EU says Iran nuclear deal 'still alive'

EU says Iran nuclear deal 'still alive'
By Alastair Jamieson
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But Israel's Netanyahu likened the EU position to the appeasement of Nazi Germany ahead of World War Two.


European Union nations threw their weight behind the Iran nuclear deal on Monday, saying Tehran’s recent provocations did not yet amount to a “significant” breach of its terms.

The 2015 agreement is “not in the best of health, but it’s still alive,” outgoing EU foreign policy chief Federica Mogherini told reporters.

She said efforts to “hold the pieces together” were better than letting the deal fail because “not having it in place is a terrible option for everybody.”

But Israeli Prime Minister Benjamin Netanyahu likened the EU position to failed diplomacy with Nazi Germany ahead of World War Two.

"The response of European Union to Iranian violations, reminds me of the European appeasement of the 1930s," he said. "It seems there are those in Europe who will not wake up until Iranian nuclear missiles land on European soil. But then it will be too late, of course."

France, Britain, and Germany on Sunday called for a resumption of dialogue, saying the agreement was at risk of falling apart over escalating tensions in the Persian Gulf.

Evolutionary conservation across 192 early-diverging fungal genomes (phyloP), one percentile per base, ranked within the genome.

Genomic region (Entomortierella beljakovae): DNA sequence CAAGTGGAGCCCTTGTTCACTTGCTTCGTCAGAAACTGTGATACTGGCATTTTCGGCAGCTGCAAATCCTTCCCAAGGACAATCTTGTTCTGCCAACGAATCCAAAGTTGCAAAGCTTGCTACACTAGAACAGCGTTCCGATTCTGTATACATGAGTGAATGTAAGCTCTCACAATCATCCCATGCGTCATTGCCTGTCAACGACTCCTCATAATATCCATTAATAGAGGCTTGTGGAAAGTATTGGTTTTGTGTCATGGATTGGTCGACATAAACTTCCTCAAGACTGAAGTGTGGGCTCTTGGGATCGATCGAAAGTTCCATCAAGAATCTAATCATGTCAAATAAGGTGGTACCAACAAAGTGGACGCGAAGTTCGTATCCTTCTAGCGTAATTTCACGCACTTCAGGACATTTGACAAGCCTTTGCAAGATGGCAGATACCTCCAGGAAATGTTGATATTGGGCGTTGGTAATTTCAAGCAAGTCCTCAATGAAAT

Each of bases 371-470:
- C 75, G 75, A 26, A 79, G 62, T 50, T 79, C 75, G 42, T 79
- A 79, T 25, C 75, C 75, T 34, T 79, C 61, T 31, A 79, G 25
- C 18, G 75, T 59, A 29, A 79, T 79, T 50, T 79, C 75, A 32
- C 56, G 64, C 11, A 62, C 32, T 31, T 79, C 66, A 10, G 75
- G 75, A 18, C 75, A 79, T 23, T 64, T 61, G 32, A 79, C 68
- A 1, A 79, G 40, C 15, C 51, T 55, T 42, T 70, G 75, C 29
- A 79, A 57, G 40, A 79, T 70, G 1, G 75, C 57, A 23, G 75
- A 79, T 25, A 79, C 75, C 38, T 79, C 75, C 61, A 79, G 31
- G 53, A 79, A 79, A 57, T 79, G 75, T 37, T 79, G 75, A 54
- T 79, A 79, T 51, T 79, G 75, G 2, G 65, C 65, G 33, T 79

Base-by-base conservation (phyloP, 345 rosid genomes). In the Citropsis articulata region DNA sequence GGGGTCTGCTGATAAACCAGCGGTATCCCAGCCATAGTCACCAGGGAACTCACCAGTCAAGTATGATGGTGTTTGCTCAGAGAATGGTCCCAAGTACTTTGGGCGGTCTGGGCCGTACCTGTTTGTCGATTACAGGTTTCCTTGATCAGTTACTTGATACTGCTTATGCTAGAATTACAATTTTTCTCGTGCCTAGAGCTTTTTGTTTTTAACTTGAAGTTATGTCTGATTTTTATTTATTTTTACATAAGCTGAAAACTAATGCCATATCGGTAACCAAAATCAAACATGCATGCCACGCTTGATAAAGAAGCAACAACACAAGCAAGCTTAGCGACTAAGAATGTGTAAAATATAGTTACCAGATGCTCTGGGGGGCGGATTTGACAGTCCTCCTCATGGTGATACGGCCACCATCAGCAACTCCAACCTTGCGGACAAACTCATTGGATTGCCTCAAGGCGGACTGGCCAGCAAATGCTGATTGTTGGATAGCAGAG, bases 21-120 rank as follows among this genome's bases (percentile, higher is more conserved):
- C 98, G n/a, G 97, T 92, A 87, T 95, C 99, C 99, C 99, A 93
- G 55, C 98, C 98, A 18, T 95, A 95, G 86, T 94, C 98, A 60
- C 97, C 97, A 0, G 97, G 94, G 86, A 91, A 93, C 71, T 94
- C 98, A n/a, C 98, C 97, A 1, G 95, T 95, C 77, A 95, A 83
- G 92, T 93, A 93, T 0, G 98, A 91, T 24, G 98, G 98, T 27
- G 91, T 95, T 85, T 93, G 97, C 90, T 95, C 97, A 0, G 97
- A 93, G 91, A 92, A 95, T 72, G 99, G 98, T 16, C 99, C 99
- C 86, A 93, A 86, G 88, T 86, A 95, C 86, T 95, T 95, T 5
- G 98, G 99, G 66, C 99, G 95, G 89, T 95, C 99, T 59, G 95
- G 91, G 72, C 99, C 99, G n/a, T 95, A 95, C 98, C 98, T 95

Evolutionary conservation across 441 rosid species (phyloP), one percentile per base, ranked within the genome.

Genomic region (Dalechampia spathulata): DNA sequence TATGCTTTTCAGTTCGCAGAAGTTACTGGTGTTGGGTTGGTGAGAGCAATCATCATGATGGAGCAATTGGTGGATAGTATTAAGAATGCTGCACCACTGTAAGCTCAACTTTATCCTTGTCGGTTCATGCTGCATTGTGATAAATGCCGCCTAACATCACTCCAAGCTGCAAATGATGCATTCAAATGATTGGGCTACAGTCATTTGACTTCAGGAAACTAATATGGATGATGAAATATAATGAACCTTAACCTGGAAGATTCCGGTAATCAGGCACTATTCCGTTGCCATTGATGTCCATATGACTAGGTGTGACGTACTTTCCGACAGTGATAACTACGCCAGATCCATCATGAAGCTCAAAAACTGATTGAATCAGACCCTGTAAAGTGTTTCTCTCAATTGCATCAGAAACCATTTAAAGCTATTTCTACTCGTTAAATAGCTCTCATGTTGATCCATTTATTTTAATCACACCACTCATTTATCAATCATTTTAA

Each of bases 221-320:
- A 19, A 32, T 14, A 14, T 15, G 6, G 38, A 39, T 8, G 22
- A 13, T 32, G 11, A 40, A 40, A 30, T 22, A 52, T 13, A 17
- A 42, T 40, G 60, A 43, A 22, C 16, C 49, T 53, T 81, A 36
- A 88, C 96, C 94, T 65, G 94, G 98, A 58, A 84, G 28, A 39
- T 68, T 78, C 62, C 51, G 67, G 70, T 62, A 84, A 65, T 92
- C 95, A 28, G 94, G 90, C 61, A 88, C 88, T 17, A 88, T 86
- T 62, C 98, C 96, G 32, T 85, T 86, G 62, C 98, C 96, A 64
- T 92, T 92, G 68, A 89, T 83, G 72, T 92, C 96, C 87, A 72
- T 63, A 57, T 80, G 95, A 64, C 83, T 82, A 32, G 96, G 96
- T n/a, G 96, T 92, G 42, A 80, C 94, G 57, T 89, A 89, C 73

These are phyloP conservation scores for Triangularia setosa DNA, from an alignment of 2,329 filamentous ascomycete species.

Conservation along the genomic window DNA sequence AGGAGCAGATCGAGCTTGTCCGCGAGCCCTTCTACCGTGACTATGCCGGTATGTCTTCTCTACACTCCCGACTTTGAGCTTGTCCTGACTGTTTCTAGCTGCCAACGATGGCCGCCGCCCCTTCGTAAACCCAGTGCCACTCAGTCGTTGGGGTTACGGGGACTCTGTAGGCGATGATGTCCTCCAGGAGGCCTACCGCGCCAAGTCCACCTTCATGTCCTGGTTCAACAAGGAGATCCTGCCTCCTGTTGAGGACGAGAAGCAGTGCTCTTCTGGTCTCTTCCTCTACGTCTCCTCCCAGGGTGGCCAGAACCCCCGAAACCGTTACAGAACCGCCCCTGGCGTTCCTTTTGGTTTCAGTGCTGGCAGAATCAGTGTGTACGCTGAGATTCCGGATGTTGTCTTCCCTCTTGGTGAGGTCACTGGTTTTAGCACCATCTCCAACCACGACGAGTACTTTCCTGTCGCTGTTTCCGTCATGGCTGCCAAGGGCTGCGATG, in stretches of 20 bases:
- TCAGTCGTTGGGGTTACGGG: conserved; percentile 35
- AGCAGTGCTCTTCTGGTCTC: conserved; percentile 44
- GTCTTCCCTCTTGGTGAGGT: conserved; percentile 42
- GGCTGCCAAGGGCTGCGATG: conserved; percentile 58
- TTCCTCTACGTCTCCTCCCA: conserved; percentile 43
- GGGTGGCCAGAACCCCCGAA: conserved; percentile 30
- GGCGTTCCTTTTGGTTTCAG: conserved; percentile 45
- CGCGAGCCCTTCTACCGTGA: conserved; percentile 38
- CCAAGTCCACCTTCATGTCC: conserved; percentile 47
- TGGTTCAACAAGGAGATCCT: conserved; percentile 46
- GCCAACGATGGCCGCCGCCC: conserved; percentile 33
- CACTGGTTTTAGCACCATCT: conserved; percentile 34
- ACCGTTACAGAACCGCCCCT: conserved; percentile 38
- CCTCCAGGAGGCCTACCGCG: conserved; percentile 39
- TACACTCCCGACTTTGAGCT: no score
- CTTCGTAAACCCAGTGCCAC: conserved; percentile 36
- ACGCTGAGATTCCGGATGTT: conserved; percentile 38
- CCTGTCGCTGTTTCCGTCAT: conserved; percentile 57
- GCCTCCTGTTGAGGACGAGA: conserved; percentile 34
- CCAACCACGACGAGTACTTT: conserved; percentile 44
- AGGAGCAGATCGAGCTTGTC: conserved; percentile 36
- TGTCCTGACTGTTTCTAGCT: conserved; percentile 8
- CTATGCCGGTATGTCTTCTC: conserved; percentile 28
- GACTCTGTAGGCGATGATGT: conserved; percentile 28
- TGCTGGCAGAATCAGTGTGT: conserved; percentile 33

Signed almost exactly four years ago, the agreement aimed to extend the amount of time it would theoretically take Iran to produce enough fissile material for an atomic bomb.

But after the US pulled out last May and reimposed sanctions on Iran, Tehran said it would no longer respect some of its obligations.

Defying a warning by the European parties to the pact to continue its full compliance, Tehran has amassed more low-enriched uranium than permitted and it has started to enrich uranium above the 3.67% permitted by the agreement.

Tensions were further stocked last week when Britain seized an Iranian tanker off the coast of Gibraltar on suspicion of violating sanctions against Syria.

Iran has demanded Britain release the ship and denies it was taking oil to Syria in violation of European Union sanctions.

Mogherini said the recent steps taken by Iran were a regrettable, but reversible.

“I can’t say if we are at the 11th hour, I hope not because there are rational reasons for [the deal] to remain,” she said.

"We note that technically all the steps that have been taken — and that we regret have been taken — are reversible. So we hope and we invite Iran to reverse the steps and go back to full compliance with the agreement.”

In a televised speech on Sunday, Iranian President Hassan Rouhani said Iran is ready to hold talks with the United States if Washington lifts sanctions and returns to the deal.

U.S. President Donald Trump's administration says it is open to negotiations with Iran on a more far-reaching agreement on nuclear and security issues.

But Iran has made any talks conditional on first being able to export as much oil as it did before the US withdrew from the pact.

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